Even those who fail to recognize her name would instantly know the lithe, slightly diminutive, and ethereally beautiful Ukranian-American actress Vera Farmiga by her distinctive look.
Born August 6, 1973, in Passaic County, NJ, to Ukranian immigrant parents Michael and Luba Farmiga, Vera grew up with six brothers and sisters, in an isolated Ukranian enclave -- so isolated that the young girl purportedly did not learn spoken English until the age of six. As a teenager, she attended a Ukranian Catholic secondary school, and spent much of her free time touring with a Ukranian folk dancing troupe. Though she originally planned to build a career as an optometrist, Farmiga instead ventured off in the opposite direction by enrolling as an undergraduate at Syracuse University's School of Visual and Performing Arts. She began to tour as a theatrical performer shortly after graduation, in the American Conservatory Theater's 1996 production of Shakespeare's Tempest, then took her Broadway bow later that same year, as an understudy in David Jones' mounting of Ronald Harwood's Taking Sides.
Television work ensued, with spots in such series as Law & Order, Trinity, UC: Undercover, and Touching Evil. At about the same time (around 1998), Farmiga made her rather modest cinematic debut in Sleeping With the Enemy director Joseph Ruben's little-seen Return to Paradise, starring Vince Vaughn and Anne Heche. Many additional roles followed throughout the first years of the new millennium, including that of Lisa, Richard Gere's estranged daughter, in the soapy melodrama Autumn in New York; Lorena, Adrien Brody's unemployment counselor in the Greg Pritikin-helmed 2002 comedy Dummy; and Allison in Eric Schaeffer's fine (albeit overlooked) ensemble film Mind the Gap (2004), where she appears alongside such notables as John Heard and the late Alan King. Farmiga joined the cast of Jonathan Demme's 2004 Manchurian Candidate remake, alongside Denzel Washington, Meryl Streep, and Liev Schreiber; though not among the top-billed performers, the appearance served her career favorably.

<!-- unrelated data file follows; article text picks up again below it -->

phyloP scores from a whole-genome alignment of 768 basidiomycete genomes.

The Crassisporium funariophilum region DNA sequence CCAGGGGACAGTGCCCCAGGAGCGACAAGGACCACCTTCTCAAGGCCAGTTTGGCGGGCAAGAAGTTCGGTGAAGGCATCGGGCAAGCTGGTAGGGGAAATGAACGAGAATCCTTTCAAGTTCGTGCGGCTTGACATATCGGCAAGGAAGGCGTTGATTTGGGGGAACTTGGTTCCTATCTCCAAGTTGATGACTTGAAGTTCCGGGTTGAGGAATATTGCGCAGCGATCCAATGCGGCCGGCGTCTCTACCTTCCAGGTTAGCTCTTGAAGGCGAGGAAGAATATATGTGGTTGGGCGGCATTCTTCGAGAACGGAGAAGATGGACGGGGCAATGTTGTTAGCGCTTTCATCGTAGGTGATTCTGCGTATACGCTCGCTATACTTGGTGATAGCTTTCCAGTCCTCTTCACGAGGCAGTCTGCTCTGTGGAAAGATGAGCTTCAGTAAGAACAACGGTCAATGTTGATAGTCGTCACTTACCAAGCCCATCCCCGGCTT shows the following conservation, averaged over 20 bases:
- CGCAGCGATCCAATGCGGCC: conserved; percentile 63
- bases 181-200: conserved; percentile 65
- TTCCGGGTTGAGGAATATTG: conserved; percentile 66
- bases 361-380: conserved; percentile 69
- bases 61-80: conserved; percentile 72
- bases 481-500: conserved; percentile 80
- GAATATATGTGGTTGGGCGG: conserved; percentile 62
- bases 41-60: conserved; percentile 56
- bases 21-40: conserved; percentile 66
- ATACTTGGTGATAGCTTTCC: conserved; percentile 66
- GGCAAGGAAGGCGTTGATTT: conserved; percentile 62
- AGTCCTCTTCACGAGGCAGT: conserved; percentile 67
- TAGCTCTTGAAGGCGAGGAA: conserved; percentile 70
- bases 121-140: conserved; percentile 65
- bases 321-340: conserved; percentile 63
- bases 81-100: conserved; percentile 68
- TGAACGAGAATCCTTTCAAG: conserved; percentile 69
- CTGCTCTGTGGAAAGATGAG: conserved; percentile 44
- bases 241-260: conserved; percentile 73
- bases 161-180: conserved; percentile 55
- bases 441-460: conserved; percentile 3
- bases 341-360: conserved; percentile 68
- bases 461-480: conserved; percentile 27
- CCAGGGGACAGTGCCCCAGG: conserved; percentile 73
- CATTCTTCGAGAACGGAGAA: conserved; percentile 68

She fared much better (on all fronts) with a starring role in that same year's visceral indie addiction drama Down to the Bone, winner of the Special Jury Prize at Sundance and a critical darling. As Irene, a coke-addled supermarket checker and mother of two, Farmiga drew raves from such sources as The New York Times and The Village Voice for, in one reviewer's words, "a pitch-perfect performance." (She also reeled in a Los Angeles Film Critics' Association award for that role -- no small accomplishment, indeed.) 2006 brought with it a role as Teresa in Wayne Kramer's thriller Running Scared, and appearances in such features as Anthony Minghella's Breaking & Entering and Martin Scorsese's The Departed (both 2006). The Minghella drama concerns a group of ethnic locals whose lives intersect -- and catalyze violent hostilities -- in the scuzzy King's Cross section of London; as Oana, Farmiga draws heavily on her Eastern European background. In the Scorsese picture, a Beantown cops-and-mobsters crime drama, Farmiga plays Madeleine, the female lead opposite heavyweights Matt Damon, Leonardo DiCaprio, and Jack Nicholson. Meanwhile, Farmiga signed for the role of Fiona, a woman who enters an affair with paraplegic radio personality Isaac (portrayed by In the Bedroom's Nick Stahl) in Carlos Brooks' Quid Pro Quo (2007).
In 2009 Farmiga appeared as a mother whose life is threatened by an evil foster child in Orphan, but it was her supporting turn opposite George Clooney in Up in the Air that earned her excellent reviews as well as acting nominations from the Hollywood Foreign Press, the Screen Actors Guild, and the Academy. In the coming years, Farmiga would appear in a host of other acclaimed films, like Source Code and Safe House. Farmiga would also earn massive critical praise for her directorial debut, helming and starring in the 2012 drama Higher Ground.